Most areas in South Africa average more than 2 500 hours of sunshine per year, and average solar-radiation levels range between 4.5 and 6.5kWh/m2 in one day.
The southern African region, and in fact the whole of Africa, has sunshine all year round. The annual 24-hour global solar radiation average is about 220 W/m2 for South Africa, compared with about 150 W/m2 for parts of the USA, and about 100 W/m2 for Europe and the United Kingdom. This makes South Africa’s local resource one of the highest in the world.
The equivalent of a large coal-fired power station(2 000MW+) is used to provide hot water on tap to the domestic sector alone. Since the inception of the accelerated domestic electrification programme through grid extension, a major distortion of the national load curve has emerged, with the early evening load peak growing significantly.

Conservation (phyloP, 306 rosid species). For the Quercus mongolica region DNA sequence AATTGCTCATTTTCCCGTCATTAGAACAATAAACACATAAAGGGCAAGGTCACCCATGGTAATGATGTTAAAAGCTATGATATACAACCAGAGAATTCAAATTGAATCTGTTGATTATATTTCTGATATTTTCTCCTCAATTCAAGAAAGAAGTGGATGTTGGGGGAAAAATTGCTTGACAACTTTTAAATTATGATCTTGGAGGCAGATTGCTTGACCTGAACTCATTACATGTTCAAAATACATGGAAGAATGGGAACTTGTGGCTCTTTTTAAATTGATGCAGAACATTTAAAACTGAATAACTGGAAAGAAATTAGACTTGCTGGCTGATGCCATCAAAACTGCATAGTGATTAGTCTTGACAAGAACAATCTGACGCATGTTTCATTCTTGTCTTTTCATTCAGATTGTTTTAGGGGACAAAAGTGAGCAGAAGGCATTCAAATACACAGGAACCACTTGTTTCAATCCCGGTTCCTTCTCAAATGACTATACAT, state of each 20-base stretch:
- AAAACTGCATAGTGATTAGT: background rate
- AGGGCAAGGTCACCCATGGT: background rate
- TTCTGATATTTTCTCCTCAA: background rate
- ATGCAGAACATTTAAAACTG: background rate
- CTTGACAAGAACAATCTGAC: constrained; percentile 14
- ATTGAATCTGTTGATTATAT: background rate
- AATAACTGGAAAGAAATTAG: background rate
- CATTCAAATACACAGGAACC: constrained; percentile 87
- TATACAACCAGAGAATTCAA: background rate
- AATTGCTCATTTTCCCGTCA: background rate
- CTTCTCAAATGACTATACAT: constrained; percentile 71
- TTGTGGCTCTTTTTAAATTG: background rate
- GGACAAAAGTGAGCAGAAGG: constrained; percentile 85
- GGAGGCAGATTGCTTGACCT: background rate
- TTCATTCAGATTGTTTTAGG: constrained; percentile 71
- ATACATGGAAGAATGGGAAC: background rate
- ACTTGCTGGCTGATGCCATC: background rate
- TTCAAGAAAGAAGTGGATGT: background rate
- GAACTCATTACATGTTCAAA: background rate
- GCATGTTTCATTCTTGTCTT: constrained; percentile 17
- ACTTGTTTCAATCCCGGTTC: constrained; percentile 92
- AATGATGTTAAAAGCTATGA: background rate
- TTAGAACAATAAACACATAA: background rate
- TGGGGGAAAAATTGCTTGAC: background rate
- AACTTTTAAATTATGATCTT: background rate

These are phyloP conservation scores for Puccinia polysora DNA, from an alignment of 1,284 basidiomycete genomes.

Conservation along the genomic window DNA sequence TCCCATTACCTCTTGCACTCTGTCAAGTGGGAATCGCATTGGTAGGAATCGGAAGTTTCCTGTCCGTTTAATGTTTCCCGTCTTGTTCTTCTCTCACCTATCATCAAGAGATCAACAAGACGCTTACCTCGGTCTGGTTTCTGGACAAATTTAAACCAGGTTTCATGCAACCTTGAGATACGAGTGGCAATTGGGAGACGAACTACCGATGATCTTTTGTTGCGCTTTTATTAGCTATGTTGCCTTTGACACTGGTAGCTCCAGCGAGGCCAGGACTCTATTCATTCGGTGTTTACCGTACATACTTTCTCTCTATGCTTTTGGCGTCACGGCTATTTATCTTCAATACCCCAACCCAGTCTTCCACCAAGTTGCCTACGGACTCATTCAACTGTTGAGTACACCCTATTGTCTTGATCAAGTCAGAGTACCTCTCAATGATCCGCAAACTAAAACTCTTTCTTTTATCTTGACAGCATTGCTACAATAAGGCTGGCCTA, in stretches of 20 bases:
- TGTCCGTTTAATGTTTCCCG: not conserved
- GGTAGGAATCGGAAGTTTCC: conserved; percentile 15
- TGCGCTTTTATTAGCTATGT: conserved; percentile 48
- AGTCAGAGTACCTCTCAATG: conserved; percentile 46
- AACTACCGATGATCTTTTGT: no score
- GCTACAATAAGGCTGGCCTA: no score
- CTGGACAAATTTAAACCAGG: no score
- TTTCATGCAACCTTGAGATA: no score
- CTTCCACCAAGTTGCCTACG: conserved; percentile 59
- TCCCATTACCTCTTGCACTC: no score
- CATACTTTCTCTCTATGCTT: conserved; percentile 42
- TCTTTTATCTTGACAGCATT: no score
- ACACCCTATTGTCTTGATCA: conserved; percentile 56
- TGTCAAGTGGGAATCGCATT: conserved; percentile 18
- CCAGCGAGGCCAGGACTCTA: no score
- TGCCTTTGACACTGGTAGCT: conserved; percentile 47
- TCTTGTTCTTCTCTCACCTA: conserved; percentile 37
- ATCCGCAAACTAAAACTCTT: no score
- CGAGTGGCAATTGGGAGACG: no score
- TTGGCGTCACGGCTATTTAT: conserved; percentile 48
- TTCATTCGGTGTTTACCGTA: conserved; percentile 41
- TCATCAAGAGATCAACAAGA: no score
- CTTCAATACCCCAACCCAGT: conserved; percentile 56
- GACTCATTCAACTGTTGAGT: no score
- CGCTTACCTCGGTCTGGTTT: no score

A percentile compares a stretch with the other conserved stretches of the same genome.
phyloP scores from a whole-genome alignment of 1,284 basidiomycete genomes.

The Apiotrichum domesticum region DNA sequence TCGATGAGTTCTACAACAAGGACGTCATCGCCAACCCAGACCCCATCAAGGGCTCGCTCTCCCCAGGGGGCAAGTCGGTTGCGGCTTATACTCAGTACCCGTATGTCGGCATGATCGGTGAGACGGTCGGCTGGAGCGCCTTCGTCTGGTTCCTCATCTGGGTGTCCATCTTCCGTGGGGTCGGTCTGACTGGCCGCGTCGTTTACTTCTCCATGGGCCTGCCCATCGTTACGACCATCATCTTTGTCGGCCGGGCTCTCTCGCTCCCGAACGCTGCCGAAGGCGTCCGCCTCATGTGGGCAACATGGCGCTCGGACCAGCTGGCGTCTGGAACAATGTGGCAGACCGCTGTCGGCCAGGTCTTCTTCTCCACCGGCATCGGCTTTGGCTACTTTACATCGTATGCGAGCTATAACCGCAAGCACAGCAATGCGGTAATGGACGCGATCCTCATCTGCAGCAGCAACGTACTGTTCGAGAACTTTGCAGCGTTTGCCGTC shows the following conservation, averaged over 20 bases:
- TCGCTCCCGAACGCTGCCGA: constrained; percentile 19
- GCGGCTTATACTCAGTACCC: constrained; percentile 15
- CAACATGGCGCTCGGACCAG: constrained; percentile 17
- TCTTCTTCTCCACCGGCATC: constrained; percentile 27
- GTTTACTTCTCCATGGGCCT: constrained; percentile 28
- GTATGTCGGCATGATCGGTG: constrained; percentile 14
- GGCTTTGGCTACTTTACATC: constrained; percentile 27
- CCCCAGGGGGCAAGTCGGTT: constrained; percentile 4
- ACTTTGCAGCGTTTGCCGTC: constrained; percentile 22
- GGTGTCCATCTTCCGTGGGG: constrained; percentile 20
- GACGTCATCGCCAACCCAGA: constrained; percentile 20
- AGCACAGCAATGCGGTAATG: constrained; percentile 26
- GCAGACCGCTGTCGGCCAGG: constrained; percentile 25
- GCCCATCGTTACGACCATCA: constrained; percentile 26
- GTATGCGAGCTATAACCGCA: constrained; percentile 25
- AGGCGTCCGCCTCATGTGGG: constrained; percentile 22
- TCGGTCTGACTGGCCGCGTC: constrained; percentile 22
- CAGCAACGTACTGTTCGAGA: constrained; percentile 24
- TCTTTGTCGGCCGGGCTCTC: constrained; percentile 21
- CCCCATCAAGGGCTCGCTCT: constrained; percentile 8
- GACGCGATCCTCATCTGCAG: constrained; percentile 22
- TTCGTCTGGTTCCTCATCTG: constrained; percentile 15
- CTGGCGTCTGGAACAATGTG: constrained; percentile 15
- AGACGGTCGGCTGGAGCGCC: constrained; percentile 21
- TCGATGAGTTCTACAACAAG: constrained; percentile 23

Modelling indicates that the introduction of solar water-heating can ameliorate the situation substantially. Switching from electrical to solar water-heating can, therefore, have significant economic and environmental benefits.
There are economic benefits for home owners in reducing their energy bills. Expensive generation capacity to address load peaks will be obviated, and the introduction of new base-load capacity will be postponed. Benefits for the country include reducing greenhouse gas (GHG) emissions, and the release of scarce capital for other pressing needs.
Solar water heaters have many benefits both for the customer and for South Africa. The customer benefits by having a reduced electricity bill and the country benefits because less power has to be generated by Eskom and so less pollution is generated.